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sprightliness and thine sick of a qualm? 5. Ask me no more, when July's gone, oh cypress ! in the presence of her stately Where Flora's queen erects her throne, form, what figure canst thou cut ju the For in the nipples of thy breasts garden? oh reason! wert thou exposed The rose within its petals rests : to the temptation of admiring her, what 6. Ask me no more, where atoms stray, fortitude couldst thou have to resist pas. Which in a sun-beam glitt'ring play; sion? oh Hafiz! thou mightest some day From basils sweet the skies prepare command an interview, if thou hast the That dust of gold t'adorn thy hair : power of remaining desirous.

7. Ask not that cypress's graceful state, 1. Ask me no more, where zephyrs ply, Each breeze displays a livelier gait, Wafting the musk of Tartary;

Till thou into the garden walk I Inos'd the ringlets of my fair,

And etick't iu earth a wither'd stalk : And fragrance filled the ambient air : 8. Ask me vo more, if east or west 2. Ask me no more, wliere those stars The phænix Reason builds her nest; light,

Sle'd sacrifice a thousand lives That downward fall at dead of night; And in thy bosom, God! survives ! For in thine eyes they set, and there

In my next, I purpose sending Can sparkle bright, as in their sphere:

you a translation of Hafizi famous 3. Ask me no more, if that bright flower Sāki-nāmah, the most finished of Paints vision's organ in each bower; all his works, but I must leave it Before thy tipsy-rolling eye,

to Sadik to do it into verse ; as Sick of a qualu it lives to die:

mine will be only humble and li4. Ask me no more, if carol's last Of nightingales, when June is past; For in thy silver neck and throat

Yours, &c. They winter, and keep warm their note :

GULCHIN.

teral prose.

To the Editor of the Asiatic Journal.

SIR, -As it may probably be the can guess, pretty correct representations fate of many of your readers in this of the watery deities they are meant to country to traverse the Atlantic, personate. a slight account of the ceremony As it was night when we passed this attendant on crossing the Line, imaginary live, Neptune only then hailed may not prove uninteresting. I us ; which is to say, that a person, getranscribe it from a Journal as ex nerally the boatswain, habited to repreperienced by myself and many fel sent Neptune, pretends to rise from the low-passengers in an outward sea, and calling through a trumpet debound Indiaman a few years since. sires to know what ship it is that dares I am, &c.

intrude on his dominions ? The officer of 2. the watch immediately through another

trumpet replies, that it is the shipWhen the decreasiug degrees of latitude which having many of his visitors* on announce the ship's approach to the equa- board, entreats a favourable voyage. The tor, it is truly ludicrous to reinark the

answer returned is, that he will visit thic satisfaction with which all the crew, those ship early in the morning. Accordingly, only excepted who have not crossed it be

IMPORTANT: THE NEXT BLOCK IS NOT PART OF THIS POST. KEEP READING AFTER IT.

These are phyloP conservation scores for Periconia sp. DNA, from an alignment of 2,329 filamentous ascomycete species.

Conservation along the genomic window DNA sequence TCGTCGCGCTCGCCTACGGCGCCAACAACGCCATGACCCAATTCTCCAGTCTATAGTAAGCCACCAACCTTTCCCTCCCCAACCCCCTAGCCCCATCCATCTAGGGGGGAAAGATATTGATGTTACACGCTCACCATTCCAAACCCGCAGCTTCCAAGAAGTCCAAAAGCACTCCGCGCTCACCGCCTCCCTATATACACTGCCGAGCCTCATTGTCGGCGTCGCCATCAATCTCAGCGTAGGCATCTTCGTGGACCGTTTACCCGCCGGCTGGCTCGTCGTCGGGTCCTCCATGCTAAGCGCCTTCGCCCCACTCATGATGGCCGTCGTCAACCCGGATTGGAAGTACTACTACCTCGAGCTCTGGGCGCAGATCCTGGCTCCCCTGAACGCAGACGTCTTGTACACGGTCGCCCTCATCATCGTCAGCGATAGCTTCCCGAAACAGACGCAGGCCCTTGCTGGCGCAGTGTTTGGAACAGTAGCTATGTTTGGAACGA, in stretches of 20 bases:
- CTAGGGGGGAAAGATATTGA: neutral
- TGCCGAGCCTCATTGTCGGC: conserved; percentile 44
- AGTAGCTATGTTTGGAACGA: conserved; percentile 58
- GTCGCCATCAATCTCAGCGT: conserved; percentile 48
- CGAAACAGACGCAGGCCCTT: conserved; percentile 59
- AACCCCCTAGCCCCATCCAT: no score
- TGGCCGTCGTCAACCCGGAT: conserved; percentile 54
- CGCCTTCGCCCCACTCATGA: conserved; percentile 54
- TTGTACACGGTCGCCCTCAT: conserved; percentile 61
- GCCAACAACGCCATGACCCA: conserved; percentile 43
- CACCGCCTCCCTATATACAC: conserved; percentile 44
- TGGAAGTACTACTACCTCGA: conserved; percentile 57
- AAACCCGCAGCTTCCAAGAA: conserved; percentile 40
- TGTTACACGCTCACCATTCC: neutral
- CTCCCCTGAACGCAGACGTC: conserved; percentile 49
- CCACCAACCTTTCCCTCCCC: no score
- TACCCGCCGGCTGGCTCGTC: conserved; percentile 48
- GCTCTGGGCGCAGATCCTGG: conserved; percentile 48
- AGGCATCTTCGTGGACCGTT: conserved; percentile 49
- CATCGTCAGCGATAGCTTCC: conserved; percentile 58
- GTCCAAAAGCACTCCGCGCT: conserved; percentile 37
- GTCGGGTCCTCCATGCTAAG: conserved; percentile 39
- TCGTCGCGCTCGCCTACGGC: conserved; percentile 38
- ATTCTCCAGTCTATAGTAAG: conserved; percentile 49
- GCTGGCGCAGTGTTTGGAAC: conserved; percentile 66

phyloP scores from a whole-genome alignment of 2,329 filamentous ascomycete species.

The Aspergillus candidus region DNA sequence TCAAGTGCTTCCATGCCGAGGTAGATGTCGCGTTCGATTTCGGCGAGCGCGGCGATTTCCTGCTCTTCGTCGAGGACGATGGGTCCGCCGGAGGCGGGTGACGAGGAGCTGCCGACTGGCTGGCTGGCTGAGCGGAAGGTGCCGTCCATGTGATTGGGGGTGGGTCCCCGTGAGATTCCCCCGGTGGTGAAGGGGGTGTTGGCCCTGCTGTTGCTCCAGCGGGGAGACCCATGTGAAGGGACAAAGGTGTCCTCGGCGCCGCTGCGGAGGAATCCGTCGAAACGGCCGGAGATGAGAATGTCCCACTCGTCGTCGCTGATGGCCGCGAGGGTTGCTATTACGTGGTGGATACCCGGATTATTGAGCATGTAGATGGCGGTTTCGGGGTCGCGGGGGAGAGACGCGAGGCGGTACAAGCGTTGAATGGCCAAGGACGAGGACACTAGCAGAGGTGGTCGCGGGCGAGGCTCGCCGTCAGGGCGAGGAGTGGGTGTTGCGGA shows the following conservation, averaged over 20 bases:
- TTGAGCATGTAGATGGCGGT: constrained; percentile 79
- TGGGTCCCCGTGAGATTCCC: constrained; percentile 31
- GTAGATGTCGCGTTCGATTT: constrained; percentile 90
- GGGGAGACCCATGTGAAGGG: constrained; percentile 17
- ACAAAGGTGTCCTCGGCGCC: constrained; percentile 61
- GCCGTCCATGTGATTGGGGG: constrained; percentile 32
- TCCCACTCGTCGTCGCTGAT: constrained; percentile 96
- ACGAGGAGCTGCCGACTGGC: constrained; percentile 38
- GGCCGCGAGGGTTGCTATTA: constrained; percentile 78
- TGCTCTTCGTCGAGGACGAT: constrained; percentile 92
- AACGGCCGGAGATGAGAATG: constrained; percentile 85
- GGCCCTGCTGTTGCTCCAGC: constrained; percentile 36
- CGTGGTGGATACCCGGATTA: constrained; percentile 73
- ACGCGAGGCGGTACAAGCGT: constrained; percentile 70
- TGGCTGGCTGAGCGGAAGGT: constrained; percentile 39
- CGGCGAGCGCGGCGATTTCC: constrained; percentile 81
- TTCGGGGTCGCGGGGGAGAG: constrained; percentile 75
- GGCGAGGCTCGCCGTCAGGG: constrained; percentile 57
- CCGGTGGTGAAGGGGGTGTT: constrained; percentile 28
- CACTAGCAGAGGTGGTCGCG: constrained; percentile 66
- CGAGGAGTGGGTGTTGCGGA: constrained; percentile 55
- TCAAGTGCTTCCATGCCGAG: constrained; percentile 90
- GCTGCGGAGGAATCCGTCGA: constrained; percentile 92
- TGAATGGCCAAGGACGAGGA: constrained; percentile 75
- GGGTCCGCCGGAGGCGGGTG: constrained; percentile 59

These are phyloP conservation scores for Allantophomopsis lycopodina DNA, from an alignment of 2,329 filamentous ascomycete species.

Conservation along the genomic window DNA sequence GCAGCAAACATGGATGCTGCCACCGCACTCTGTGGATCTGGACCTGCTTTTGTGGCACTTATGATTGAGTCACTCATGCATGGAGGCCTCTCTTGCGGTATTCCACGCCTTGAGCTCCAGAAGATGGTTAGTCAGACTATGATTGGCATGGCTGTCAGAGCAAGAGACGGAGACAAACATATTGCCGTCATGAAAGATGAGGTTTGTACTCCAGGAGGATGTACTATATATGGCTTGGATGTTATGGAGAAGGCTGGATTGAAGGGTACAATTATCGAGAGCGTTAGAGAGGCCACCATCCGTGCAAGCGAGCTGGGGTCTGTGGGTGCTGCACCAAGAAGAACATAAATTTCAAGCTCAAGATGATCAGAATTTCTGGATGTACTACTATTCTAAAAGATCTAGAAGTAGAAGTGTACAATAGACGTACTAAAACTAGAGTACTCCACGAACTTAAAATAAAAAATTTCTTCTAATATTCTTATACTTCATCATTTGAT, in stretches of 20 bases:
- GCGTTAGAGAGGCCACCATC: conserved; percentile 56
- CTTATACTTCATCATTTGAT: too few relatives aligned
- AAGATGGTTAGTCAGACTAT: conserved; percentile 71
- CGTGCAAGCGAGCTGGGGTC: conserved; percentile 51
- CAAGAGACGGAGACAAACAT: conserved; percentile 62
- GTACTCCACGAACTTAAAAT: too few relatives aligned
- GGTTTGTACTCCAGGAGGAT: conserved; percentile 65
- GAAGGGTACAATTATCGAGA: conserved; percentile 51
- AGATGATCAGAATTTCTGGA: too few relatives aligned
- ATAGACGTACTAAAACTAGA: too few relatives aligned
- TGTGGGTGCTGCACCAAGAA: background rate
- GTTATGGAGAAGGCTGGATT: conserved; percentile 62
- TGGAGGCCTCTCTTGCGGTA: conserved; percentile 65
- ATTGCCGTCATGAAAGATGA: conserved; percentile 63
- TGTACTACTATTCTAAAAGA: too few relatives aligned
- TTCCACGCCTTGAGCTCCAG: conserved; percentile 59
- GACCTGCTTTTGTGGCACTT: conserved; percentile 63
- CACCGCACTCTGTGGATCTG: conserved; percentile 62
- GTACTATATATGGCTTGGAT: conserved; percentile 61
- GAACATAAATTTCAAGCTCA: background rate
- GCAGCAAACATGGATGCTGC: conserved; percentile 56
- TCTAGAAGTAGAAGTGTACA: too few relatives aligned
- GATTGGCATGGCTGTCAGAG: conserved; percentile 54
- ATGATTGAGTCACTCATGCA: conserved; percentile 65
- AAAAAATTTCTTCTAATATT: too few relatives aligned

he arrives in a triumphal car, supported fore, prepare the paraphernalia used on

by his attendants. It draws up before the occasion. Canvass, ropes, and hen- the Cuddy, door, and having delivered a coops, are in less than a week transform- speech to the ladies, signifying his will ed into masks, sea weed, and thrones, that they should be excused the operation, and honoured by the appearance of the he retires, and taking his station with his crew; who by means of paint of different colours, with which they plentifully be

* Or in the technical phrase ' those who are to smcar their bodies, make as far as one be shayed.

Barber, the ceremony commences. There well as you can, and the handkerchief were twelve of us on board to be shaved ; taken from your eyes, you are saluted on and having a list of our names he called all sides with tubs of water, by those who us as suited his pleasure. All those who have crossed before, and who enjoying have not crossed, are compelled to remain the furi are mostly stationed on the poop below, till called for, when conducted by for the express purpose. This is contitwo of his attendants (or as they are nued until you seize a tub, and pelt again termed constables) with a handkerchief in your own defence. Thus ends this tied across your eyes, you are led by these absurd, and ridiculous ceremony, which people to his Serene Majesty ; who after without the intervention of the Captain enquiring from whence you come, for no passenger to India, shonld he not prewhat reasons you are proceeding to India, viously have crossed the Line, can possiand a few other equally trivial questions, bly avoid. Our Captain chose in this indesires his Barber to do his duty. AC stance to sacrifice the comfort of his pascordingly being seated on a board placed sengers to complaisance to his crew; and across a large tub full of water, your chin, although money was offered them to avoid and lips are of a sudden besmeared with it, we were compelled to undergo the ce- . tar, of which having put “ quantum suf- remony. in all its degradation.t ficit,” he pretends to shave it off with a